The mortgage industry is very competitive. Most consumers are focused on one thing … the interest rate. And for a good reason. It is a measurement for determining how much the mortgage payment will be. Everyone wants the lowest rate possible, and it would be silly to not want that. Lenders obviously know this and so they deliver clever messages telling consumers what they want to hear.
Buyer beware. There is a lot of fine print out there that mortgage lenders hope you don’t read.
The interesting thing about rates is that just about every lending institution (bank, mortgage banker, mortgage broker) gets its borrowing power from the same sources. So, that means all these types of companies can have the exact same rates as each other. Most of them do.
It’s when you see a rate advertised that seems lower than what the norm is that you should beware. Here is an example pulled from a very large company that pays a lot of money to advertise how its loan process is as fast as a rocket.
The payment on a $200,000 30-year Fixed-Rate Loan at 4.375% and 75.00% loan-to-value (LTV) is $998.58 with 2.125 points due at closing. The Annual Percentage Rate (APR) is 4.657%. Payment does not include taxes and insurance premiums. The actual payment amount will be greater. Some state and county maximum loan amount restrictions may apply.
I’ve highlighted the areas of interest. This snippet was pulled two weeks ago when the average 30-year conforming rate was about 4.5 or 4.625 percent. You can see the rate advertised (in green) is lower than the average on that day. Looks intriguing to a general consumer.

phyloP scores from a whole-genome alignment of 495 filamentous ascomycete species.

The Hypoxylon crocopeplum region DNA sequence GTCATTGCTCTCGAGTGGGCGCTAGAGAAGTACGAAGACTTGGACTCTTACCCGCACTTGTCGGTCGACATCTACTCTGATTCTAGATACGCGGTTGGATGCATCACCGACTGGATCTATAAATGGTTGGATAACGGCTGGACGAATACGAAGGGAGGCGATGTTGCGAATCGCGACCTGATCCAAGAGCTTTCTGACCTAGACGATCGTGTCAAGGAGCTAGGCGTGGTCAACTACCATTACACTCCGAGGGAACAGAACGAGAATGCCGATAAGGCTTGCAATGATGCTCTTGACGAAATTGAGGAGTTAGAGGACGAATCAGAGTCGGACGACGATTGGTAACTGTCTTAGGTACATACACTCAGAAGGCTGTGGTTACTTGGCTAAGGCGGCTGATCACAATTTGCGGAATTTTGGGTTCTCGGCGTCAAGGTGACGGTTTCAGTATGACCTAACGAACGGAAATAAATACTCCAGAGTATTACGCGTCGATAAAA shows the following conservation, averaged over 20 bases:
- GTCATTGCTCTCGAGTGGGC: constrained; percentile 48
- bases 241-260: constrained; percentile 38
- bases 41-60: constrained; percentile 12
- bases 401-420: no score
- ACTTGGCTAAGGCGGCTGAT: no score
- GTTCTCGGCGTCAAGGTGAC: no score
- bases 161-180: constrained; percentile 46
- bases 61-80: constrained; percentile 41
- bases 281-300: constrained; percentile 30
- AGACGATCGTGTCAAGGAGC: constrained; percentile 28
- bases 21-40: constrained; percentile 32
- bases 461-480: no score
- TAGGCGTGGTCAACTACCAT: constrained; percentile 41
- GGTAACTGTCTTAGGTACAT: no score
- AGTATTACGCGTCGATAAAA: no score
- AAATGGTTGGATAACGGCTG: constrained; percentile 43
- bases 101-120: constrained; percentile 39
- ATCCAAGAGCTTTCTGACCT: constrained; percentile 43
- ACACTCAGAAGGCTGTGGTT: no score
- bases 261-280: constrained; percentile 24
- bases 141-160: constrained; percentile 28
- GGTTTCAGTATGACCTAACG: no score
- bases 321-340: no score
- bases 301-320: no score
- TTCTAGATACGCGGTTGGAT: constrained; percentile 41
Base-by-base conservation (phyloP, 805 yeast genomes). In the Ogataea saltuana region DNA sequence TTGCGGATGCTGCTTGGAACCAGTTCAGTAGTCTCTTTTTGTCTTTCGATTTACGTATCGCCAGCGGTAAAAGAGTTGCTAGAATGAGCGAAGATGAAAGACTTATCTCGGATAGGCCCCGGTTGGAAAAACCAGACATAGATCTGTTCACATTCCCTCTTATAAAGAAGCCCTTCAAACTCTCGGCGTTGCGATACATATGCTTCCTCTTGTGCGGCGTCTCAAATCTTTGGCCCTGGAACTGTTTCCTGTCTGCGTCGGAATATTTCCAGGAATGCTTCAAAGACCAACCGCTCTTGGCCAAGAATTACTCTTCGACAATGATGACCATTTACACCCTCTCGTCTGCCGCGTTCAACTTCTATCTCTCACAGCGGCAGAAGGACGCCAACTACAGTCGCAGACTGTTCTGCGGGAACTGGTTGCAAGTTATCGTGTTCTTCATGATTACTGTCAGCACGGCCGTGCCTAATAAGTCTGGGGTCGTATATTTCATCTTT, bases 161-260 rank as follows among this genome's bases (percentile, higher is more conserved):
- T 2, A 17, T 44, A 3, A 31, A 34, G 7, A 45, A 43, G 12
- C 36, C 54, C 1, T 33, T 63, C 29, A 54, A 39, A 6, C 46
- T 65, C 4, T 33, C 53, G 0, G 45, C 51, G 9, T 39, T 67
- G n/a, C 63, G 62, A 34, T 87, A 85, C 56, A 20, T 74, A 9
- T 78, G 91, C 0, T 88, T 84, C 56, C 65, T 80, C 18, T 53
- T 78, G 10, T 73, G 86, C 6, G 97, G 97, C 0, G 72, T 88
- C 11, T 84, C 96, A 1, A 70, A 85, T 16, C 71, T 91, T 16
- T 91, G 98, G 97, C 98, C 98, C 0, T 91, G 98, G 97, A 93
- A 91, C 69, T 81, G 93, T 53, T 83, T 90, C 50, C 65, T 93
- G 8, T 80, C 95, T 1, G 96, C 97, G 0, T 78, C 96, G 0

But a closer look at the components in yellow shows a grossly inflated fee structure (enter green-faced vomiting emoji). The rate advertised requires 25 percent equity (that’s a $50,000 down payment!) and 2.125 points (known as discount points) as a charge due at closing. That equals $4,250 as a one-time charge in addition to the standard loan closing costs and pre-paid (taxes and insurance) items.
It’s fair to ask the question of why this large company would be so expensive for a rate that is barely lower than the average 30-year fixed rate that given day. The reason is that someone must pay for all the overhead, real estate, and advertising for these larger companies and banks.
If you see a bank advertising on TV with famous athletes or if a bank has a lot of buildings in desirable neighborhoods, you can make a safe bet that there will be plenty of fine print associated with their mortgage loans.
The important thing in today’s post is that if you as a consumer are focusing only on the rate … you could be walking into a wasp’s nest. Think more of the entire picture; rate, cost structure, APR (annual percentage rate) and don’t forget about the quality of service.
It’s not easy to compare loan offers. If you’d like a second opinion on a loan proposal you’ve received, we are happy to take a look at it free of charge. We’ll point out any unusual fees or terms and let you know if you’re getting a solid deal. No fine print required.